The Weight of Self-Sabotage
Self-sabotage involves any action that we do to impede or destroy our goals, which would have allowed us to make important achievements and be successful in our lives. The most common forms of self-sabotage include behaviors like indecision, procrastination, addiction, sleeping too little, and eating too much.
People also self-sabotage when they repress their feelings, compare themselves with others, make themselves feel inferior, and engage in destructive relationships. In many cases, this behavior comes from ignoring one’s own wants and needs.
“Whether you think you can, or you think you can’t – you’re right.”
Some people subject themselves to demanding diets so they can lose weight and be healthier, and they even do a lot of physical exercise to go along with it. But at the end of the day, they just sabotage themselves by eating junk food, often in excess, making any kind of excuse. The end result is that they derail the entire effort they worked for throughout the day.
Other people consciously prepare themselves for a promotion because they’re seriously considering the possibility of improving their quality of life or because they want to take on a bigger challenge. However, when the time comes to make this desire a reality, self-sabotage prevails.
They’re assaulted by a state of indecision and anxiety, which causes them to set aside the goal and continue on the same way as they were before, doubting whether they’re ready and capable or not. This leaves them in the place they were at the beginning, with nobody responsible for their stagnation but themselves.
The origin of self-sabotage
When we want to achieve a goal but sabotage our own progress, this compromises our self-esteem. In the background, we feel an unconscious fear that results from a negative childhood experience that we haven’t been able to identify, much less resolve.
Many of these behavior patterns originate from childhood. They’re generally associated with the type of relationship we had with the parent of the opposite sex. That is, girls with their fathers and boys with their mothers. The parent of the opposite sex becomes the center of our attention, while the other one is pushed aside.
There are two real consequences that result from this fantasy. The first is that we can’t be our parent’s partner, despite the fact that there’s a strong unconscious desire to be. And the second is that it causes an unbearable amount of guilt, because we’ve displaced our emotions towards the parent of the same sex. If we participate in this dynamic from a young age, we’ll end up carrying a weight that doesn’t exist, but that does have real burdensome effects on our lives.
How to avoid self-sabotage
The first thing to do is become aware that we’re sabotaging ourselves. This isn’t as easy as it seems, because remember, it’s an unconscious behavior. Failure initially causes guilt and frustration. We tend to be ruthless when we evaluate ourselves and the results we’ve obtained. For this reason, it’s good to be flexible and try to identify what precisely led to the failure.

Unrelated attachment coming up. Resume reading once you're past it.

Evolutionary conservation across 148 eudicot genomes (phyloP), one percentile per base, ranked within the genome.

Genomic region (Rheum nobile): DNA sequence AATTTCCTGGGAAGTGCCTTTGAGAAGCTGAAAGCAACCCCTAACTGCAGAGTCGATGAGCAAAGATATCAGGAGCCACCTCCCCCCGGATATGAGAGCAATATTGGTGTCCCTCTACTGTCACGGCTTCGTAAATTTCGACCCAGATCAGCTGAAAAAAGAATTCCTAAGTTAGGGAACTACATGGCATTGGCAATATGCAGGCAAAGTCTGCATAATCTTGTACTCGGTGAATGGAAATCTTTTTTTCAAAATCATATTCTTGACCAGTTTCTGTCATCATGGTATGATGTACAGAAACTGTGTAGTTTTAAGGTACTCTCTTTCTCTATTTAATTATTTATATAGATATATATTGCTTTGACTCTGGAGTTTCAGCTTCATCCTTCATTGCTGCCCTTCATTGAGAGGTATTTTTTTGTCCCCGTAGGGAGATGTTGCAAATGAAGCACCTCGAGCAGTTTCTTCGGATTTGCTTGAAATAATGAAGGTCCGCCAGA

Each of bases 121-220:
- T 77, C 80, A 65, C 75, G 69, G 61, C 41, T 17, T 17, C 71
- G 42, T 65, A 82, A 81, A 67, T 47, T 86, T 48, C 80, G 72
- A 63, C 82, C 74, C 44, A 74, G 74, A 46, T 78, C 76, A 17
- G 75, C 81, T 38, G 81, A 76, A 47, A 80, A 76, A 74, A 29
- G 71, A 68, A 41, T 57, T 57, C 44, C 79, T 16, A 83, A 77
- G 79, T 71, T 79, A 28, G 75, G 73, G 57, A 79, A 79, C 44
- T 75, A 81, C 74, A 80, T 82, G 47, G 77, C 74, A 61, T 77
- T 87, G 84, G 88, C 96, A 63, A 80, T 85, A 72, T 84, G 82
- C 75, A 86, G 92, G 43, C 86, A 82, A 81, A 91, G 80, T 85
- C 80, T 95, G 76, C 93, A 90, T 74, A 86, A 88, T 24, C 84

We need to identify the problem clearly. We need to convince ourselves that we’re really good at and deserving of whatever it is that will significantly improve our lives. Even though we’re afraid of failure, sometimes it seems like all our efforts are directed towards producing the opposite results than the ones we want.
It’s also fitting to include those people who fail after an initial triumph, although it seems paradoxical. The initial achievement creates momentary feelings of satisfaction and pleasure that later turn into anxiety and even physical symptoms. This all goes away when they undo the achievements that they put so much effort towards.
Keys to avoiding self-sabotage
It’s important to recognize what you want in life, and to do that, it’s good to set specific goals. There’s nothing bad about allowing yourself to dream big and overcome your fears, knowing that nothing can protect you from disappointment. Every challenge involves a new experience and a calculated risk that must be taken if you want to gain confidence and achieve your goals.
It’s essential to think less and act more. That’s why it’s important to have a reflective internal dialogue that moves away from your catastrophic thoughts. The idea is to free yourself from all the burdens that hold you back from achieving your goals and making your dreams a reality.
Finally, you have to be honest with yourself. We’re quite skilled at deceiving ourselves and blaming others or finding excuses when we’re unable to get something we want. That’s why it’s good to take control of yourself, be the ruler of your own life, and assume the responsibility involved in every one of your decisions.
Images courtesy of Three Sisters